We have reached a point where we cannot truly call representation, “representation.” I recently read an article that really hit the nail on the head. In their opinion piece on representation, writer Leonar Fernandez differentiates diversity in film and TV from “genuine representation.” Like me, she thinks that the genuine and equal representation of people that aren’t white, cisgender, and heterosexual in pop culture is important. When genuine representation is not fulfilled in a show or movie with people of color, it is a lot more ingenuine and poorly done. Both Fernandez and I are fans of the same Netflix original series, “The Chilling Adventures of Sabrina”, and while the show is diverse and very enjoyable, it fails to let their diverse characters flourish. Fernandez explained, “Sabrina took the problems of her friends into her own hands. I am not arguing against the fact that Sabrina did what any good person would do and stand up for her friends, but what frustrated me was that her diverse friends were helpless and could do nothing to correct their own issues.” This is incredibly insightful when we think of how the audience will perceive the actions of characters on the show. In the show, Sabrina is nearly the only one who can look out for her friends, and as Fernandez states, this can be good. But viewers who are not open to diversity within film and television will immediately attack the way supporting characters are written to invalidate them being there in the first place. This sort of ingenuine representation is like someone asking you to help cook in the kitchen, but they take all the work and leave you there to stand idle and clueless. Then they’ll turn around and tell you that you are taking space. That is why diversity with genuine representation is important.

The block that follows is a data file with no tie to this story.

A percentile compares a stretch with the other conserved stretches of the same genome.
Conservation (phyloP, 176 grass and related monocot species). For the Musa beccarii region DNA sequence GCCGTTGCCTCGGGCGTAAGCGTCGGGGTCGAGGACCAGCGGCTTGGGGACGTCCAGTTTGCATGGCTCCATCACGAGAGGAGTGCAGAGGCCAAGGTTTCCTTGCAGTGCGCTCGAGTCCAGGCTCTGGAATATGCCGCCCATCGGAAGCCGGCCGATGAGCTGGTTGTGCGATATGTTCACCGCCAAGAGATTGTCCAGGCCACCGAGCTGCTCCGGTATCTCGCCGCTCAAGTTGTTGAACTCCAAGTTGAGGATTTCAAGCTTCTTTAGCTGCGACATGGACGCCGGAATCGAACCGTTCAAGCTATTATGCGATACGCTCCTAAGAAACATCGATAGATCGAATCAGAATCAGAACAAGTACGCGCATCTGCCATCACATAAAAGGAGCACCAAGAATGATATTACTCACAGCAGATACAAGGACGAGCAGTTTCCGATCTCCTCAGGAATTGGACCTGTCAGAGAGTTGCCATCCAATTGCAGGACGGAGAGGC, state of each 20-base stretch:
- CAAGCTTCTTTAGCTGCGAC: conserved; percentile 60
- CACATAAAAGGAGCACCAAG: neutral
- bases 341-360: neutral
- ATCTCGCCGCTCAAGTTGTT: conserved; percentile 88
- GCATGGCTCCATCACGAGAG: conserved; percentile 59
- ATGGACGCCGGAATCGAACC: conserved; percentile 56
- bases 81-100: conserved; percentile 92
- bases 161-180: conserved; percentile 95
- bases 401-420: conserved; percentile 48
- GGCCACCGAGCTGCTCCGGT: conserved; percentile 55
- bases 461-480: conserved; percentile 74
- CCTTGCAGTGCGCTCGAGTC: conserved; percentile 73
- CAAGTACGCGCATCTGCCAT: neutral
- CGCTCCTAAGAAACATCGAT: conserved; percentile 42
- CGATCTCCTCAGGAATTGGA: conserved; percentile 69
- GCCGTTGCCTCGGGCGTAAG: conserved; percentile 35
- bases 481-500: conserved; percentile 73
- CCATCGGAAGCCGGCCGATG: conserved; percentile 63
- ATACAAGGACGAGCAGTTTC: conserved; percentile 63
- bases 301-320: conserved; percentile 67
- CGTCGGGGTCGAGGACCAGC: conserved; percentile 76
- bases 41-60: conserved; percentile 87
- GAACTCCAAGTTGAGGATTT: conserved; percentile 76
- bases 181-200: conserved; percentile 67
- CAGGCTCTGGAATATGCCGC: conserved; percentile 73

Now, of course, some people don’t care or don’t want to see this level of genuine representation. It’s the same speech I have heard over and over again: “You should just be happy they are there” and, “Representation has become so common it doesn’t matter.” To those people, I say: try switching the narrative. Imagine that the Black or Latino or Asian or Indigenous characters in a show gained their status by undermining the agency of a White character. Imagine as a white person, you have to see your favorite character be saved by someone who is not the same race as you. The character you see yourself in and want to excel doesn’t get to excel. They excel only to give characters of color the chance to soar. That doesn’t really sound fair, does it? To hit the point home or fans of “The Chilling Adventures of Sabrina” out there, imagine if Sabrina couldn’t do anything unless Prudence, a Black witch was there to help her. Imagine if Sabrina was powerful, and cunning and clever, only to show how much more powerful someone like Rosalind or Theo is. Doesn’t that hurt? To see that even in your entertainment, your people have to work twice as hard to get half of the respect and notoriety. Think about how that ripples through the minds of young minority viewers. They can be powerful, they can be courageous, they can be mystical and all things amazing, but they have to be lesser than their white counterparts and be ultimately saved by them. That is the problem! That is the ripple effect of harmful and racist mindsets. The constant savior complex assigned to white protagonists is the evolved “White man’s burden.” Art represents our world, so showing people of color what society thinks of them through entertainment is harmful and makes diversity useless if we aren’t going to receive the right kind of representation.
We have to do better by our people. Filmmakers, showrunners and business executives have to listen to this message. If my colorfully worded rant does not break through to you, then think about how your viewership will change within these transformative times. People of color and people of underrepresented identities want change. If you don’t give them the chance they deserve, then you won’t get the money you want. Genuine representation matters, and it is about time we give that to all the people who make up this country.